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From stripes to bars: prior 131st enlisted Airman selected for direct commission

SHEPPARD AIR FORCE BASE, Mo. -- (Then) Airman 1st Class Emily Opfer, administers care to a student patient during Medic Training at Sheppard Air Force Base 2008. Lieutenant Opfer, 131st Bomb Wing medical group medic, was selected for direct commission as a senior airman, and was promoted to second lieutenant February 2011. (Courtesy photo)

SHEPPARD AIR FORCE BASE, Mo. -- (Then) Airman 1st Class Emily Opfer, administers care to a student "patient" during Medic Training at Sheppard Air Force Base, 2008. Lieutenant Opfer, 131st Bomb Wing medical group medic, was selected for direct commission as a senior airman, and promoted to second lieutenant February 2011. (Courtesy photo)

WHITEMAN AIR FORCE BASE, Mo. -- Second Lieutenant Emily Opfer, 131st Bomb Wing medical group medic, was selected for direct commission as a senior airman, and was promoted to second lieutenant February 2011.

A direct commission officer is a uniformed officer who has received a commission without the typical prerequisites for achieving a commission.

She is scheduled to attend Commissioned Officer Training at Maxwell Air Force Base, Ala., where she will be taught the characteristics, skills and mindset to become a leader in the Missouri Air National Guard.

"It has been an eye-opening experience going from an enlisted, where I was lower ranking, to a position of supervision," said Lieutenant Opfer. "I've always enjoyed working with people in my unit and I'm glad to have the opportunity to help them out. One of the reasons I commissioned was to be an advocate for my medics; since I was there myself. I realize what types of changes would really make a difference. I'm enjoying the process and am very grateful for this opportunity."

The lieutenant graduated from the Saint Louis University School of Nursing in 2010, but in 2008 decided she didn't want to wait until her nursing degree was complete to join. She enlisted in the Air Force and was assigned to the 131st Bomb Wing in August of that year.
The Missouri Air National Guard was a great way for her to serve and still accomplish her personal educational goals, according to the lieutenant.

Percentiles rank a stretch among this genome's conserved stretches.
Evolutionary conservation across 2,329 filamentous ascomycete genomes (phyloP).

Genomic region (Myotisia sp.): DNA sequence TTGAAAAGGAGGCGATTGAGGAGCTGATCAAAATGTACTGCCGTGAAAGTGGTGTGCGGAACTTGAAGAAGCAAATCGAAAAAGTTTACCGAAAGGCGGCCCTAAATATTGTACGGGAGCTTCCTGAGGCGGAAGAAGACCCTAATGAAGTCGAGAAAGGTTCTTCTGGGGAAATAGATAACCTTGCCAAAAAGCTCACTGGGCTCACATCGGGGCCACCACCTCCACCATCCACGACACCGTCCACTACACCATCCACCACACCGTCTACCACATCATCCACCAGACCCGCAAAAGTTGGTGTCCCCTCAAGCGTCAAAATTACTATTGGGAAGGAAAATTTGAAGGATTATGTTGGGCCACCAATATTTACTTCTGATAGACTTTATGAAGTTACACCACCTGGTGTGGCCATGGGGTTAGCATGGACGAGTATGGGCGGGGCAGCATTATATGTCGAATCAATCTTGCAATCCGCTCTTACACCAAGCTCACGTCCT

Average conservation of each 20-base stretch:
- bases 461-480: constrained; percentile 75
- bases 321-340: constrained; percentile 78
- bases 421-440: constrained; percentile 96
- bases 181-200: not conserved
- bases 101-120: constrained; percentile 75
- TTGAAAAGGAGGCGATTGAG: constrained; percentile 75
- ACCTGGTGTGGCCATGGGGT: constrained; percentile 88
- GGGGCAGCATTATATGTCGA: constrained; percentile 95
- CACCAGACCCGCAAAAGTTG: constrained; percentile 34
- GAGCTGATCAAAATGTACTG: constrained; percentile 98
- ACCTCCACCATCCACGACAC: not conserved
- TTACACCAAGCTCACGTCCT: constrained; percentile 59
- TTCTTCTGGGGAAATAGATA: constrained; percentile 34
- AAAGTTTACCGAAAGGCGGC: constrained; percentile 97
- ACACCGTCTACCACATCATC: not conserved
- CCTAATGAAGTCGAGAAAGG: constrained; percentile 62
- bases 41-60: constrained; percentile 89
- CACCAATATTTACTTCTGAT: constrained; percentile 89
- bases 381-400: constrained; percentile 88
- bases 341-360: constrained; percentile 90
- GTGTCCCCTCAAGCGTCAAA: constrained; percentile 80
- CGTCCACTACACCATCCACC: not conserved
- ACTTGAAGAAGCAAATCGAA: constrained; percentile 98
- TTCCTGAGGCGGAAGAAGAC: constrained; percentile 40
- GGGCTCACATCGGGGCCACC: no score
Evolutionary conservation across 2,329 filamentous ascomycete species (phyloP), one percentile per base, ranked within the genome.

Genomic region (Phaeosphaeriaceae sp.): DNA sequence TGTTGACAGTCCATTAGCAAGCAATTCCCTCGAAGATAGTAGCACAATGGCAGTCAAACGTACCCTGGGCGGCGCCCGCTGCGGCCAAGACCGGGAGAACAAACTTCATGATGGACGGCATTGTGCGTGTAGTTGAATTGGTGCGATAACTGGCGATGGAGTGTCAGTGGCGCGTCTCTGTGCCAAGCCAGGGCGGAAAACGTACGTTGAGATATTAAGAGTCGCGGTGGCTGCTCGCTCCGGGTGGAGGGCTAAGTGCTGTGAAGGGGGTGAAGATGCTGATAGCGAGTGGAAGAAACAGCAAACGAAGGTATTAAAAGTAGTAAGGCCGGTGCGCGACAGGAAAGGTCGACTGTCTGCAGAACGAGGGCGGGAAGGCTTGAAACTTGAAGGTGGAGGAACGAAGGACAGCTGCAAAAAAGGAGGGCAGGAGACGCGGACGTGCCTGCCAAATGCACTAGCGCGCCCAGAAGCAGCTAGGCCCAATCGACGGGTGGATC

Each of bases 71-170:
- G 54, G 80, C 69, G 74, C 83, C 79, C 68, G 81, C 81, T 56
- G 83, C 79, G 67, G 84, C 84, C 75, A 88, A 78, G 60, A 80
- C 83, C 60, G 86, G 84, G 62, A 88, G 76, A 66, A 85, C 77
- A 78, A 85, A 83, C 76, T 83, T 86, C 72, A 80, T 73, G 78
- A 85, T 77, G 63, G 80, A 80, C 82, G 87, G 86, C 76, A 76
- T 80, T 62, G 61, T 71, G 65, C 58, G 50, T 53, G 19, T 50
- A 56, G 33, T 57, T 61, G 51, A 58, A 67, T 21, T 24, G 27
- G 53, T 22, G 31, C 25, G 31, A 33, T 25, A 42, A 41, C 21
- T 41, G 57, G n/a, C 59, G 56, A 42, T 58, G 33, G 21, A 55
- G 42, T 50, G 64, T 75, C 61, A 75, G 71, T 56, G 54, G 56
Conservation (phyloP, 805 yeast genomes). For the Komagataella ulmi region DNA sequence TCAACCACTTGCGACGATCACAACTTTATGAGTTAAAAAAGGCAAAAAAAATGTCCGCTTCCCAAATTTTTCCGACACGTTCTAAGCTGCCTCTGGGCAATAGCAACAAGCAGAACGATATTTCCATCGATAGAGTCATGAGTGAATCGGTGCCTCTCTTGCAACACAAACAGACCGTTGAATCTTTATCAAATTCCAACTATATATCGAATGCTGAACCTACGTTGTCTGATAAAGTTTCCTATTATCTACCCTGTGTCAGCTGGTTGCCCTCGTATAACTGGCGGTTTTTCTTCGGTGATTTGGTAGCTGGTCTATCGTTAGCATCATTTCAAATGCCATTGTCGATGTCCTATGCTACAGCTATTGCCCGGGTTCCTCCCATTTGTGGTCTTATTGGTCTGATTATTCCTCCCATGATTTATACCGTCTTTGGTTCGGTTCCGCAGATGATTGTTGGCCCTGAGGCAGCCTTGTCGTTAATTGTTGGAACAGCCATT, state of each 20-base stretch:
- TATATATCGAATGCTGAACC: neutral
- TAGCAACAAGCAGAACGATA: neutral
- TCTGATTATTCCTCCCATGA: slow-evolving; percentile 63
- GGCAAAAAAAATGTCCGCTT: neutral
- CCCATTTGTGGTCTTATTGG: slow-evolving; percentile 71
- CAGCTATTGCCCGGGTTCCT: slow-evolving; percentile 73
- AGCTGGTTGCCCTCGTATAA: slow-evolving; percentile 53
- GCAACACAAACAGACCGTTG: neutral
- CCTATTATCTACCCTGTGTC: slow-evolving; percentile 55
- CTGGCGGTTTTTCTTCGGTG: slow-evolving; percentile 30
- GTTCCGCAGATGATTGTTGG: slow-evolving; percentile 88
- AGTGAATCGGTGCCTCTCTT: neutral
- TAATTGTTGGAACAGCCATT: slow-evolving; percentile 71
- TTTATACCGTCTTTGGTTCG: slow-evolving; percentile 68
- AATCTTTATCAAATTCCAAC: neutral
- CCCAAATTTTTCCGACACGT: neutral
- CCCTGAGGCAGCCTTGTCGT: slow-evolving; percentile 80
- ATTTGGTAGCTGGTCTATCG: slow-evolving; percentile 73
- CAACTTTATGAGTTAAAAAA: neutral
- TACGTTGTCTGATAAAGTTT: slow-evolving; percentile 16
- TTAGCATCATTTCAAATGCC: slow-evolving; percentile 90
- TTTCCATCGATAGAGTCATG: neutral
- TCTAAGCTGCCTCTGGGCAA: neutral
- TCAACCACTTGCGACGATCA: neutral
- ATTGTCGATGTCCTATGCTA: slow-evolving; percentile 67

"Lieutenant Opfer was chosen above other nurse candidates because of her great work ethic, attitude and excellent civilian credentials," said Master Sergeant Jennifer Kuhl, designated officer recruiter.

"As a fairly new commander to the 131st BW MDG, Lieutenant Opfer stood out immediately," said Col. Joanie Peterson, 131st Bomb Wing MDG commander. "I was instantly impressed with her eagerness to take on projects for group morale.

"The results of her efforts were impressive and her creativeness and energy told me right away she was a person who took initiative and whose dedication to the unit was heart-felt, and not obligatory," the colonel added.

Lt. Col. Susan Walker, 131st BW Medical Group's chief nurse and one of the lieutenant's mentors, said Lieutenant Opfer is relentless about taking care of people, knows her job, and will do anything she can to help.

Lieutenant Opfer is also fulfilling a family legacy of military service and said her family's heritage played a part in her interest from an early age, and was always intrigued by military medicine.

"I've always had an interest in joining the military, because I wanted to part of something bigger than myself," Lieutenant Opfer said.

Lieutenant Opfer's great Uncle, retired Brig. Gen. Harding Zumwalt, enjoyed a career as a pilot during World War II and was the commander of the 131st Tactical Fighter Wing in St. Louis in the 1970s. His father, retired Capt. Fredrick Zumwalt, was with the 128th Field Artillery Unit of the Missouri National Guard and served in World War I.